“For this reason, paleoseismological data are also included in earthquake hazard calculations”, reports Gottfried Grünthal. The researchers search for layers in the subsurface which from a geologist’s point of view have been deposited in recent times and have abruptly shifted up against one another. If they find several such typical earthquake traces along a several kilometre-long line, they can also determine the moment magnitude of such quakes. The GFZ researchers then have further values which reach much further back into the past than the historical records. In the Lower Rhine Embayment between Cologne, Belgium and the Netherlands, several earthquakes are proved to have occurred in the last 50,000 to 100,000 years, reaching a moment magnitude of up to 6.7 and thus comparable to the strength of the Basel earthquake. They released about 30 times more energy than the strongest quake in this region in historical times, with a magnitude of 5.7.
After collecting the data the researchers analyse the subsurface as far as possible: what are the geological conditions, which stresses occur? The computers are then fed with a wealth of data, particularly including all data concerning the earthquakes in the area under investigation. The calculations must of course also take into account the effects of events at large distances. For this reason, an area must be investigated which extends roughly 200 kilometres beyond the region actually being analysed. Finally, hazard curves are obtained for a grid whose individual points in the region are for example ten kilometres apart from each other. The researchers then compile this data to create hazard maps which show the whole of Europe, German-speaking countries or specific countries.
One can then see regions at particular risk such as the Rhine Valley from Basel to the Netherlands or the Swabian Alb, but also inconspicuous regions such as the North German Plain with its specific vibration values. In this way authorities and civil engineers obtain clues about the vibrations for which they should design the buildings. “However, we make more exact information concerning the soil acceleration spectra to be expected for any location in Germany available in the Internet”, Gottfried Grünthal continues. With this information, engineers can then work on measures for earthquake-resistant building. And these can be very simple. “The simpler the layout, the better a building can withstand an earthquake”, Gottfried Grünthal explains one of the possibilities. Square or rectangular layouts are especially stable. And because the simplest and thus safest form is a circle, the containment shells for installations at particular risk, such as the inside of a nuclear power plant, are of circular construction.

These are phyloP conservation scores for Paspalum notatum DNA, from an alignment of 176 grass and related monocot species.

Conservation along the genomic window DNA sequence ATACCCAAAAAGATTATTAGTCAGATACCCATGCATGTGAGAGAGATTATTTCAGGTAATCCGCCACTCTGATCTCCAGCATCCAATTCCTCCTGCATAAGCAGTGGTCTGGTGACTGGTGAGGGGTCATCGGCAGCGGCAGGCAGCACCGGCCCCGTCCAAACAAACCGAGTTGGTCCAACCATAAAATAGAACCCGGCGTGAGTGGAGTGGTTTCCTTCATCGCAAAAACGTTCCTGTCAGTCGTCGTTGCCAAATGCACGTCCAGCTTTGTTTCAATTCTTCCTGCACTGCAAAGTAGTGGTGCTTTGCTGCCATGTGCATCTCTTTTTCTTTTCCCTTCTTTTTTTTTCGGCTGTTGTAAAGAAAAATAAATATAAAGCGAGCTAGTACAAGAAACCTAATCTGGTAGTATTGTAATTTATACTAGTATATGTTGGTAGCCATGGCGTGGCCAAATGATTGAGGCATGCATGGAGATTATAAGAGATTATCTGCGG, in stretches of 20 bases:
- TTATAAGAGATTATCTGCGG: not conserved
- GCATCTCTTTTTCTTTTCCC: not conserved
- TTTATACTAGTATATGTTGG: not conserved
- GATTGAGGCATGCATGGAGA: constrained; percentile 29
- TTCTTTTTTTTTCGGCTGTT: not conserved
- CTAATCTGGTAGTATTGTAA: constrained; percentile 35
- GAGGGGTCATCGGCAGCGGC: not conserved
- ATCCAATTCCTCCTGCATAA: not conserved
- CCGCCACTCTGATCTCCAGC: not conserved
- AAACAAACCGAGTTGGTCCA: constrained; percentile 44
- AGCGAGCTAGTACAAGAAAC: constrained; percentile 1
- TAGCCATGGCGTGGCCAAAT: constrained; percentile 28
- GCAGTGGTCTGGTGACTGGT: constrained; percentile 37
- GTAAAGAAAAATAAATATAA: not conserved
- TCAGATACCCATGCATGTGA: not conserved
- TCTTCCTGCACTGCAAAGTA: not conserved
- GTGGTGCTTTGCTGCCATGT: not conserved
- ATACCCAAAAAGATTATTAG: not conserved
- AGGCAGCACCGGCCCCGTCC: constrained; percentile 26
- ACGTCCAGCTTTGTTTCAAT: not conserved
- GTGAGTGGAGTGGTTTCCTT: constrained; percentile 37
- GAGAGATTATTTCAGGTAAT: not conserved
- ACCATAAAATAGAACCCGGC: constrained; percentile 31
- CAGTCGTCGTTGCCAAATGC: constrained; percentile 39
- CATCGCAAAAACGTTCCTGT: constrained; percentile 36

The GFZ researchers are meanwhile applying their collective know-how to related areas. For example, they have been working on maps on which the danger of a tsunami for the coasts of the Mediterranean can be seen. “On July 9, 1956, a tsunami occurred there which ran aground with 20-metre waves on the Aegean island of Amorgos and cost a large number of lives”, Gottfried Grünthal underlines the importance of such maps. A further project is investigating how earthquakes can be triggered by technical projects and how strong they might be. The researchers are paying particular attention to the industrial production of geothermal energy at large depths. Do these interventions change the stress field in the Earth’s interior in such a way that earthquakes are triggered, and how can their strength be limited? Answers to questions such as these are urgently required in times in which the energy industry is to become much more sustainable than before.